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Reducing psychology while maintaining its autonomy via mechanistic explanations

In M. Schouten & H. L. De Joong (eds.), The Matter of the Mind: Philosophical Essays on Psychology, Neuroscience and Reduction. Blackwell (2007)

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  1. Causation at Different Levels: Tracking the Commitments of Mechanistic Explanations.Peter Fazekas & Gergely Kertész - 2011 - Biology and Philosophy 26 (3):365-383.
    This paper tracks the commitments of mechanistic explanations focusing on the relation between activities at different levels. It is pointed out that the mechanistic approach is inherently committed to identifying causal connections at higher levels with causal connections at lower levels. For the mechanistic approach to succeed a mechanism as a whole must do the very same thing what its parts organised in a particular way do. The mechanistic approach must also utilise bridge principles connecting different causal terms of different (...)
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  • A Framework for Inter-Level Explanations: Outlines for a New Explanatory Pluralism.Raoul Gervais - 2014 - Studies in History and Philosophy of Science Part A 48:1-9.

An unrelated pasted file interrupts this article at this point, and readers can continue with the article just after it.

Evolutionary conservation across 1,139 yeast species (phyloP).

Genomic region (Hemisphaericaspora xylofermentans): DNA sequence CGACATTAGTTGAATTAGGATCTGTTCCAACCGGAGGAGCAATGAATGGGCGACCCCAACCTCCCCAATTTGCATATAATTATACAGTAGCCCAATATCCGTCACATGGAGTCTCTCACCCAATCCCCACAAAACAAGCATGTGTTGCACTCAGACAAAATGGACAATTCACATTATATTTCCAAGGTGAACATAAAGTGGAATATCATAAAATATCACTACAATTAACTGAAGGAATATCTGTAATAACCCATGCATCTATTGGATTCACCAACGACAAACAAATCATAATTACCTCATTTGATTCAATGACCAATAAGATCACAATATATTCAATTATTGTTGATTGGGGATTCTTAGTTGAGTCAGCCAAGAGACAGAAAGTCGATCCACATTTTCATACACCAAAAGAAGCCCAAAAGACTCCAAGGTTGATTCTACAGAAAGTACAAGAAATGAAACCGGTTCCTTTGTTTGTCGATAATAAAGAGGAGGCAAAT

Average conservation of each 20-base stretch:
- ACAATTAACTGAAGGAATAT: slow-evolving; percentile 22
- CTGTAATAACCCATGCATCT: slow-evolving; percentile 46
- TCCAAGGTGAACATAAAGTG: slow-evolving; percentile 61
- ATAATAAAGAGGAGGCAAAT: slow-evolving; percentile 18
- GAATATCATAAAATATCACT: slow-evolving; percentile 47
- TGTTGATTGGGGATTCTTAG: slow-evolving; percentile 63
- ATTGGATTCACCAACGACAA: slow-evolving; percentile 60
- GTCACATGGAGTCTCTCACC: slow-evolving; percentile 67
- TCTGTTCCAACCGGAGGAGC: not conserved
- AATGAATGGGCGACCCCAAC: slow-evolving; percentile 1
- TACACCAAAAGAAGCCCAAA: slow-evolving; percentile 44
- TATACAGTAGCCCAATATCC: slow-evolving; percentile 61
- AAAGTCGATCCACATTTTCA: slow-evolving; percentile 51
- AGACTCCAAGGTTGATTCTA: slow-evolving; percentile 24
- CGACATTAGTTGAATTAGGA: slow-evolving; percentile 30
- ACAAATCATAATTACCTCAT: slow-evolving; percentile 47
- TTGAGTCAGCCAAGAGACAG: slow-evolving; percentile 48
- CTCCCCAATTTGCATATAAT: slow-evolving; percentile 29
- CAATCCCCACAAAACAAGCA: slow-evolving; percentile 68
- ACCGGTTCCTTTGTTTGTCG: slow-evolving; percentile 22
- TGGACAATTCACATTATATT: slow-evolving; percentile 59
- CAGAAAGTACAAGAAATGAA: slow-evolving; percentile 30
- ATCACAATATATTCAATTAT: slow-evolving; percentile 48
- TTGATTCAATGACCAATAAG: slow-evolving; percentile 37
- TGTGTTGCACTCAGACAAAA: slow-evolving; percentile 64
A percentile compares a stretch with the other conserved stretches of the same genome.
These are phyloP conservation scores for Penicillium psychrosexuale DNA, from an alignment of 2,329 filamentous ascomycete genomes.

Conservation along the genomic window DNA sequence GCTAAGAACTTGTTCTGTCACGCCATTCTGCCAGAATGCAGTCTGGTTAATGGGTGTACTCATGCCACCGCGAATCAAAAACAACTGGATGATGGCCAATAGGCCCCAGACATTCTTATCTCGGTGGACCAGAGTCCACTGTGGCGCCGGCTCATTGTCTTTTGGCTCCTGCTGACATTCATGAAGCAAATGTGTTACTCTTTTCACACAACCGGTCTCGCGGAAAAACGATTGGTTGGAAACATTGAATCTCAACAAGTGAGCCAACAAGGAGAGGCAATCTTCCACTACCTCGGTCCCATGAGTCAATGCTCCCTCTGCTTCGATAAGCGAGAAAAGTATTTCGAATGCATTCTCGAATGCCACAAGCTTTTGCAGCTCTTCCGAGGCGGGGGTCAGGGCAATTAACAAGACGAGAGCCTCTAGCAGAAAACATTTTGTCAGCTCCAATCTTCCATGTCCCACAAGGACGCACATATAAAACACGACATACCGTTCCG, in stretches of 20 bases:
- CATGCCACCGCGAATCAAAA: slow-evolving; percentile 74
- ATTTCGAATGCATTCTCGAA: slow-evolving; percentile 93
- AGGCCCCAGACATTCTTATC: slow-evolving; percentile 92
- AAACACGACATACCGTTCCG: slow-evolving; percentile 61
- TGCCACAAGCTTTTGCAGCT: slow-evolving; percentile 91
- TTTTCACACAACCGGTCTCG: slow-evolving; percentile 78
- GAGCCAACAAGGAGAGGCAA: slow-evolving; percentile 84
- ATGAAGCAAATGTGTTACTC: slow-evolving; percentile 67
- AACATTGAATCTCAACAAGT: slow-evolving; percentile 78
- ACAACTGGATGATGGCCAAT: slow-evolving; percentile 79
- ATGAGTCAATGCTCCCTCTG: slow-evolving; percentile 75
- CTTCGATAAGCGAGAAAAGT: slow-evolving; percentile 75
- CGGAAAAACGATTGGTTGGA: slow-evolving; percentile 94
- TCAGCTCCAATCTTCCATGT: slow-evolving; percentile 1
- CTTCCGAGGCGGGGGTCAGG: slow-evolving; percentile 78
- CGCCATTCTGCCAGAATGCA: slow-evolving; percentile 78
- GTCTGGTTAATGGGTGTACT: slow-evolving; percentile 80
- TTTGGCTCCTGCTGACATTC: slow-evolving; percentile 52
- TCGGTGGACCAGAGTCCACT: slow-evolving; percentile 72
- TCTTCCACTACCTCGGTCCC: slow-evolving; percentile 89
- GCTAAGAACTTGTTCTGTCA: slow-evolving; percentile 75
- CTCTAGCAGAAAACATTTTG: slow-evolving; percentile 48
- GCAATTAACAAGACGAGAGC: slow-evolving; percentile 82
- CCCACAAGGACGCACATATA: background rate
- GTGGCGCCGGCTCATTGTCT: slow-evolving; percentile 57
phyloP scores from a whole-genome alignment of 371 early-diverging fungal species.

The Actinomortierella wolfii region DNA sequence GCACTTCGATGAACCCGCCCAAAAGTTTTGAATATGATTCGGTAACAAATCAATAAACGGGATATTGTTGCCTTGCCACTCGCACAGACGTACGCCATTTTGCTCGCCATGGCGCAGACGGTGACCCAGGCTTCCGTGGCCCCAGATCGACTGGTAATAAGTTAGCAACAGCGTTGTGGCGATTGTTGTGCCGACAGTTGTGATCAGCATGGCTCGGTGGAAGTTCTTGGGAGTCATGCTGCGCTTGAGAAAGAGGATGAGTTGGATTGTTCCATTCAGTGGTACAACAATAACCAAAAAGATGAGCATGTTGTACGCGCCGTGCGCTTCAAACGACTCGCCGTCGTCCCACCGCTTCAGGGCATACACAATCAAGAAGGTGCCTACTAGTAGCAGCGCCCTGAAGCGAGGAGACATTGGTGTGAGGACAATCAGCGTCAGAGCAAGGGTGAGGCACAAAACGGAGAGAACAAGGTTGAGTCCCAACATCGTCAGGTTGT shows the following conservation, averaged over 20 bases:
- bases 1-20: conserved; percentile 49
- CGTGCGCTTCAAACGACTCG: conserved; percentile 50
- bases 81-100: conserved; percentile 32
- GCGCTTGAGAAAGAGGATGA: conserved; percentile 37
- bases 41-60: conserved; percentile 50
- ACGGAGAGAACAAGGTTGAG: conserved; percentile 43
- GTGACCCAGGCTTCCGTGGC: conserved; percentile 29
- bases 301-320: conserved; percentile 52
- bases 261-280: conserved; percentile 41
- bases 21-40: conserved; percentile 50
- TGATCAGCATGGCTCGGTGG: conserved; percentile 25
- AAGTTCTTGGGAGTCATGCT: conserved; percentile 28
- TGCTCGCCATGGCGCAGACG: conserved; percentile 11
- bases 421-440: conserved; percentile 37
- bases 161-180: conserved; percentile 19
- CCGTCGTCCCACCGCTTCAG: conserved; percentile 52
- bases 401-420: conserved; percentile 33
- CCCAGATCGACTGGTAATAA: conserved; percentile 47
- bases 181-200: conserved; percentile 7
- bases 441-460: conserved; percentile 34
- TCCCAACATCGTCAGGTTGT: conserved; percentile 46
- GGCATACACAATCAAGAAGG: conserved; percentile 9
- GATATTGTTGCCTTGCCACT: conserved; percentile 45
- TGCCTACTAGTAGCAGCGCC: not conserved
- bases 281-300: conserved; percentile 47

• Transactive Memory Systems: A Mechanistic Analysis of Emergent Group Memory.Georg Theiner - 2013 - Review of Philosophy and Psychology 4 (1):65-89.
    Wegner, Giuliano, and Hertel (1985) defined the notion of a transactive memory system (TMS) as a group level memory system that “involves the operation of the memory systems of the individuals and the processes of communication that occur within the group (p. 191). Those processes are the collaborative procedures (“transactions”) by which groups encode, store, and retrieve information that is distributed among their members. Over the past 25+ years, the conception of a TMS has progressively garnered an increased interest among (...)
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  • Time is of the Essence: Explanatory Pluralism and Accommodating Theories About Long-Term Processes.Robert N. McCauley - 2009 - Philosophical Psychology 22 (5):611-635.